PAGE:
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Increasing Access to Birth Control Means More Than Just “The Pill”

More than half of all pregnancies, or nearly all teen pregnancies, in the United States are unplanned and limited access to birth control has a lot to do with it. The world’s first birth control pill—Enovoid 10—was introduced by drug firm G.D. Searle & Company in 1960. Nearly 60 years later, birth control is far more than swallowing a pill every day yet access to all options are more limited than many Americans might realize.

One in 50 American women has reasonable access to all forms of birth control.

In 1972, the Supreme Court ruled birth control legal for all women across the U.S., but currently only one in 50 women has access to the full range of birth control methods, according to Power to Decide.

Power to Decide, the campaign to prevent unplanned pregnancy, defines reasonable access as having at least one clinic or provider per every 1,000 women in need of publicly funded contraception. Particularly, women living in the Midwest region and Texas experience a higher rate of incidence than other American women.

Originally founded in 1996 as The National Campaign to Prevent Teen and Unplanned Pregnancy, the name changed to Power to Decide acknowledging that unplanned pregnancy happens in women of all ages.

Today, they aim to increase access to and knowledge of birth control by advocating and protecting funds for reproductive health care. They also work to identify and serve areas they call “contraceptive deserts,” where there are limited to no birth control access.

“Birth control is basic health care and more than 19 million women don’t have equitable access. We need to continue to advocate so that all women can get the care they deserve,” stated Ginny Ehrlich, Power to Decide CEO.

Her statement along with the results of a telephone survey released last year to commence the campaign’s sixth annual “Thanks, Birth Control” Day. On November 13, both women and men celebrated contraception on behalf of all women, their families and society via social media. In case you missed it, search the hashtag #ThxBirthControl to find supporters in their Power to Decide apparel or read testimonials about their unique experiences in support of the different methods of birth control.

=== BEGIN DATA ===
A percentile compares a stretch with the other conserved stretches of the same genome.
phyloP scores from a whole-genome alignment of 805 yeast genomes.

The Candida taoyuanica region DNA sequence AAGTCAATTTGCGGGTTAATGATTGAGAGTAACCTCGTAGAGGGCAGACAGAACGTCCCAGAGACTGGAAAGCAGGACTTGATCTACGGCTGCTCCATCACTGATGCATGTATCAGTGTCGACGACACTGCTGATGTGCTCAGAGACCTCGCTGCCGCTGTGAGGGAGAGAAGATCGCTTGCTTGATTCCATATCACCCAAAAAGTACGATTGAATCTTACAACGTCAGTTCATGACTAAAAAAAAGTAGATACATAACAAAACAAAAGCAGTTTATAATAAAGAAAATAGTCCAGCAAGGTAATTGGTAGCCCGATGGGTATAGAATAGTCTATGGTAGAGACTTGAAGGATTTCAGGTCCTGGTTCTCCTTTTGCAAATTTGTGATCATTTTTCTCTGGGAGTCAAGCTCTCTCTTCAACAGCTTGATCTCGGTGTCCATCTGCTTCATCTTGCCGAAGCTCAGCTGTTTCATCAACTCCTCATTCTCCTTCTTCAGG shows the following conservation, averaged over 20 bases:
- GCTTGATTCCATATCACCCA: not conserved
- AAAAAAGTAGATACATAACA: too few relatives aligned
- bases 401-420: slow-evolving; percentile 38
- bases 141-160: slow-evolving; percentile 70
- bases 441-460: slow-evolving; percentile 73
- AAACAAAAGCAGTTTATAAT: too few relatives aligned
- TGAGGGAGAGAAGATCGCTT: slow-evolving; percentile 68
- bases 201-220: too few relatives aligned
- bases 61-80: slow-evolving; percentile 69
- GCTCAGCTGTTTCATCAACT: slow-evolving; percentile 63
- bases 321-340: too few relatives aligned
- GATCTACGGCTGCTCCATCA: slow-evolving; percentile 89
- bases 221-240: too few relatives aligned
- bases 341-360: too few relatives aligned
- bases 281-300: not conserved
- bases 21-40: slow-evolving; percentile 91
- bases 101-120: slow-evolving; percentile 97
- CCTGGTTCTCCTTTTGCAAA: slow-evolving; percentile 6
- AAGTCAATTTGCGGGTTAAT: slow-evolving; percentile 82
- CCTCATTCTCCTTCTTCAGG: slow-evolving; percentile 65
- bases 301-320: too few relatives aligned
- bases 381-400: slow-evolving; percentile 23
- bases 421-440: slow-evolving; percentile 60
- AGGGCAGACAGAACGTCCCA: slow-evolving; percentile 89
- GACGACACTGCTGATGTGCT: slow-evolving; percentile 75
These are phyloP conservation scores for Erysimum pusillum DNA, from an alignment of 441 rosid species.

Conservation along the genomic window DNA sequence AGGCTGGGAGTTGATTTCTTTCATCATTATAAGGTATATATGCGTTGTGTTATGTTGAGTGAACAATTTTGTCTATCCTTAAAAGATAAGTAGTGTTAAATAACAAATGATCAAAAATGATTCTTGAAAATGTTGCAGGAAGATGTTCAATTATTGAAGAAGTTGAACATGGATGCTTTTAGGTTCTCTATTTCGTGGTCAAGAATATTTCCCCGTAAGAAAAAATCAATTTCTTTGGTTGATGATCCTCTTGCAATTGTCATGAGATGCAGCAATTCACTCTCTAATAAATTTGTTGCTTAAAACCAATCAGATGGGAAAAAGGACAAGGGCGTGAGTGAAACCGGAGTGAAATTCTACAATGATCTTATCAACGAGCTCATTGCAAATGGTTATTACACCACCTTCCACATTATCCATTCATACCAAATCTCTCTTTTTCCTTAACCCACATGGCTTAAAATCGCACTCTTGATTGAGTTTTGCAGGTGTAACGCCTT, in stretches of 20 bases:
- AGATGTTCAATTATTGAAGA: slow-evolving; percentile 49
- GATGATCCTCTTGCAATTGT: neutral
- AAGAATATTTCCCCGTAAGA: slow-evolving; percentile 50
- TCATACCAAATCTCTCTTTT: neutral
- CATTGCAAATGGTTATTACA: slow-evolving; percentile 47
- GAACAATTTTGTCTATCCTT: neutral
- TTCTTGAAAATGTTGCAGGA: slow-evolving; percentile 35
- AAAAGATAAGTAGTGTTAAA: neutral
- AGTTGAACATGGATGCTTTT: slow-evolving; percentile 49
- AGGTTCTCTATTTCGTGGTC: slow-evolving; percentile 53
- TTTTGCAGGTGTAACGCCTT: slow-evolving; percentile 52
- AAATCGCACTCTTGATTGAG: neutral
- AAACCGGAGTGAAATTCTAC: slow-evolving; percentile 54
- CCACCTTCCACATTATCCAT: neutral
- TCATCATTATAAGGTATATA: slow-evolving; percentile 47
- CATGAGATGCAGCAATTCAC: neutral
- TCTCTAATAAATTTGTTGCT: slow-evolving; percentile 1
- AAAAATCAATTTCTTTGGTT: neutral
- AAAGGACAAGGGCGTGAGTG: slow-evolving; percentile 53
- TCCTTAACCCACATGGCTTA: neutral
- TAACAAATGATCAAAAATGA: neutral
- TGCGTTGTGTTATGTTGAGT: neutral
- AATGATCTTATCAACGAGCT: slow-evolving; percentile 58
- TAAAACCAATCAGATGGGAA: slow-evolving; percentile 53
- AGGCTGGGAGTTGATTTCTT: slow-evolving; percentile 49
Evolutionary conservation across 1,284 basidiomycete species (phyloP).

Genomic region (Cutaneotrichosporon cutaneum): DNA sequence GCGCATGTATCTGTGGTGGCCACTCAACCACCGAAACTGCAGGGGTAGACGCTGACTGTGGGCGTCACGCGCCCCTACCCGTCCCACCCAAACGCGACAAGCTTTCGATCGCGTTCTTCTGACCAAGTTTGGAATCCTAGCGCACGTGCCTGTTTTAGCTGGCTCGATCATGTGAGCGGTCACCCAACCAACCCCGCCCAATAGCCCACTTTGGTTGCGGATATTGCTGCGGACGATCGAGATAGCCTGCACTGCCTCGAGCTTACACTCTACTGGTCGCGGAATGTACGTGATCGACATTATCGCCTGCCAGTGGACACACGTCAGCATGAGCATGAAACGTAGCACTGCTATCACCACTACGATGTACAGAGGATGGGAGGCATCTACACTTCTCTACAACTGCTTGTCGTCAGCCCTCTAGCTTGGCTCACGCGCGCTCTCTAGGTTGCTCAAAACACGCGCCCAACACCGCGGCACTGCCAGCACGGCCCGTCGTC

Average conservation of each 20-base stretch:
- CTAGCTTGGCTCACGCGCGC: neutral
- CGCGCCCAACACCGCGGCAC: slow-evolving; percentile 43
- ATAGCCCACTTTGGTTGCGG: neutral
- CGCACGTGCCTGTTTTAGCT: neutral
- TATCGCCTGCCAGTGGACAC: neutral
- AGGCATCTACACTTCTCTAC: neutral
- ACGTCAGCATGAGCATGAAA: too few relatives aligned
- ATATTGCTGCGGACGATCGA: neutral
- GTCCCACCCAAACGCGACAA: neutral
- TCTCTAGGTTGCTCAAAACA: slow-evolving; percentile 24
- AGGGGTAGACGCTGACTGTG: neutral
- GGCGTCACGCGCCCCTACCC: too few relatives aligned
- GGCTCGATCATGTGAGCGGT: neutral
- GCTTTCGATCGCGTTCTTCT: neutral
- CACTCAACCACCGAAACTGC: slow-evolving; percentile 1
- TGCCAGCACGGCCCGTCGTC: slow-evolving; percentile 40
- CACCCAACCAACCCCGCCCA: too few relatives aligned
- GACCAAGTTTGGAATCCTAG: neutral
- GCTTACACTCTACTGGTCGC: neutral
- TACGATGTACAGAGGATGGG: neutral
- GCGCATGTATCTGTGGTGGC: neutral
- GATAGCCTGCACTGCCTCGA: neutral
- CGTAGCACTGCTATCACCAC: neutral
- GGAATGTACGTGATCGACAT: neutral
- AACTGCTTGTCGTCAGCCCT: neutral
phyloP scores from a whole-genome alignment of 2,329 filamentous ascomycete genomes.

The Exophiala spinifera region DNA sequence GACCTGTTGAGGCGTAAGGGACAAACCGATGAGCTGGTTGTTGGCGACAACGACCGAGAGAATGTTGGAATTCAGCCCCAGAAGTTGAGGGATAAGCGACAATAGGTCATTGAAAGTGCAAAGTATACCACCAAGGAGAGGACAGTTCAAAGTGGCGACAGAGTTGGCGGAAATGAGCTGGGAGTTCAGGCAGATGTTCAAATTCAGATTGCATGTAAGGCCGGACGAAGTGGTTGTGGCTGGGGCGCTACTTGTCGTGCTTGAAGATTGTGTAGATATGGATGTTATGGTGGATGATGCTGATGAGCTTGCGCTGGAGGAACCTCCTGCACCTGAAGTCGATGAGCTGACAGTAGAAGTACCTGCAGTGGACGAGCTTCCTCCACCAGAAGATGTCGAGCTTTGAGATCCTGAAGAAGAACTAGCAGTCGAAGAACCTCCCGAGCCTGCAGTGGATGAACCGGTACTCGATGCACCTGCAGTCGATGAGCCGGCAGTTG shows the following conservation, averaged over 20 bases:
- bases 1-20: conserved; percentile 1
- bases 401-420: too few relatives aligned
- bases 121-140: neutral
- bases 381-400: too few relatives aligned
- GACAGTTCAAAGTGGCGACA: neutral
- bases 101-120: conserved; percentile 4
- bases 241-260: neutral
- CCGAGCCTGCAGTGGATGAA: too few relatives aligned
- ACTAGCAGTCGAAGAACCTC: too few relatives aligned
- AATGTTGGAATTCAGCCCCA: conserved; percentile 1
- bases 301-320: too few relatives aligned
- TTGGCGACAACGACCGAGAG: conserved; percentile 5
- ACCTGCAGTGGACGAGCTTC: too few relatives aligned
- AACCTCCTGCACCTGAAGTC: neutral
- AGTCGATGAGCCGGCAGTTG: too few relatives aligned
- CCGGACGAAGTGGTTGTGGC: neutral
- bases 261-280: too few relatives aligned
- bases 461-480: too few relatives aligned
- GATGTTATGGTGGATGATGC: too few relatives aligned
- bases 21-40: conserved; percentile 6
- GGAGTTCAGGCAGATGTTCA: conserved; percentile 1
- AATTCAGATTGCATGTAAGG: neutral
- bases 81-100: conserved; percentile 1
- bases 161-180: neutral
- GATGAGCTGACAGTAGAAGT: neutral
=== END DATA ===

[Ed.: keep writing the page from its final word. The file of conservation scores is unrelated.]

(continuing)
“Nine in 10 [American] women use birth control at some point in their lives,” said Ehrlich.

In 2017, the campaign reported a 67 percent reduction in the nation’s teen birth rate since 1991. However, Ehrlich said African-American and Latina women are still underserved.

‘That has nothing to do with the women themselves; that has to do with the system failing them,” said Ehrlich.

Power to Decide partners with African American faith leaders and their Latino Initiative to help close disparity gaps among racial and ethnic groups and ensure that all communities are reached.

Throughout the year, Power to Decide has hosted trainings, meetings and a retreat at the Center for Total Health dedicating time and effort towards their Better Birth Control (BBC) Framework. The BBC Framework is structured to break barriers to health and social services that prevent people from having the power to decide if, when, and under what circumstances to become a parent.

About Power to Decide

Power to Decide is a private, non-partisan, non-profit organization that works to ensure all people—no matter who they are, where they live, or what their economic status might be—have the power to decide if, when, and under what circumstances to get pregnant and have a child. To get involved visit here.

About the Center for Total Health

The Center for Total Health is dedicated to sharing, developing, and accelerating ideas that improve total health around the world. To host your next meeting at the Center, please complete the request form.

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